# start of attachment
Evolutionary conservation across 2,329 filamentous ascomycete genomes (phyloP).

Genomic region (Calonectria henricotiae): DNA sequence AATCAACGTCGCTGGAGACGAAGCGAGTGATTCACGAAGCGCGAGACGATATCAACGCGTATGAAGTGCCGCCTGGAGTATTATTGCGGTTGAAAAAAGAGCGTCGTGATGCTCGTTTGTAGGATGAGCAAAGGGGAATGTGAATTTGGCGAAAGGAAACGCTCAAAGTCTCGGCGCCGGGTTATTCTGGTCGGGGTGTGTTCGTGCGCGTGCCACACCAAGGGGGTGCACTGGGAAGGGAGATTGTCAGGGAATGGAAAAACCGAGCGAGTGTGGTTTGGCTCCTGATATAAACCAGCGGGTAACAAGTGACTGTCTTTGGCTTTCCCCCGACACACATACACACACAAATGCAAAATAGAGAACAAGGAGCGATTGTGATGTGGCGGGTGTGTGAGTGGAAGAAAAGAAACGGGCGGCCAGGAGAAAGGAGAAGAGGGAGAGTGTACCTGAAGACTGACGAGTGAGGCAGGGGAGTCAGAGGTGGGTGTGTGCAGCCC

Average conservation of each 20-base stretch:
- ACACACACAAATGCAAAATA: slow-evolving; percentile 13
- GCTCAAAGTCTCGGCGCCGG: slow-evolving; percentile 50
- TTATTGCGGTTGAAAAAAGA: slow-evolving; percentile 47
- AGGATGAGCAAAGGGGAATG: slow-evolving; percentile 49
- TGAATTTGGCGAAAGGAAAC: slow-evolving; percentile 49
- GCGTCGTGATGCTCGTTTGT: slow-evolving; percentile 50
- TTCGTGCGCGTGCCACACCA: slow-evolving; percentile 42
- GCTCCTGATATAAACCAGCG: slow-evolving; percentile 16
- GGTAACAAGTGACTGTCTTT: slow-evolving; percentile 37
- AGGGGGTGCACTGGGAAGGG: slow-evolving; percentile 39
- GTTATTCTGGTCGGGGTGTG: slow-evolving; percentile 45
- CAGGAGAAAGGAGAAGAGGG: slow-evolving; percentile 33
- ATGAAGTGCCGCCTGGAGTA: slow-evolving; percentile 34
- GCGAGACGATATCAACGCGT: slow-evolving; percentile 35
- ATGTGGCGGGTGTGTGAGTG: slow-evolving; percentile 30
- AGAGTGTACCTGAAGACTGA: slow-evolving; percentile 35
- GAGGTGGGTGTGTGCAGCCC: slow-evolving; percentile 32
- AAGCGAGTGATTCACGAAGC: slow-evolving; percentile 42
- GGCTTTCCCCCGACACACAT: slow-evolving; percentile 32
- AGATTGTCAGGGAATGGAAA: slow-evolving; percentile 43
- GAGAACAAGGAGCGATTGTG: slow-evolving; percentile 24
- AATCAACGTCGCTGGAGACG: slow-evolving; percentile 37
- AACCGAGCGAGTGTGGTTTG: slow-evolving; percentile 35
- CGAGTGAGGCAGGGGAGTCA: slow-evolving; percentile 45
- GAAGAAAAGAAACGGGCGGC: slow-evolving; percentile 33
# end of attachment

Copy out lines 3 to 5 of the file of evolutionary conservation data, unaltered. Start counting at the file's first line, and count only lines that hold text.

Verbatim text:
Average conservation of each 20-base stretch:
- ACACACACAAATGCAAAATA: slow-evolving; percentile 13
- GCTCAAAGTCTCGGCGCCGG: slow-evolving; percentile 50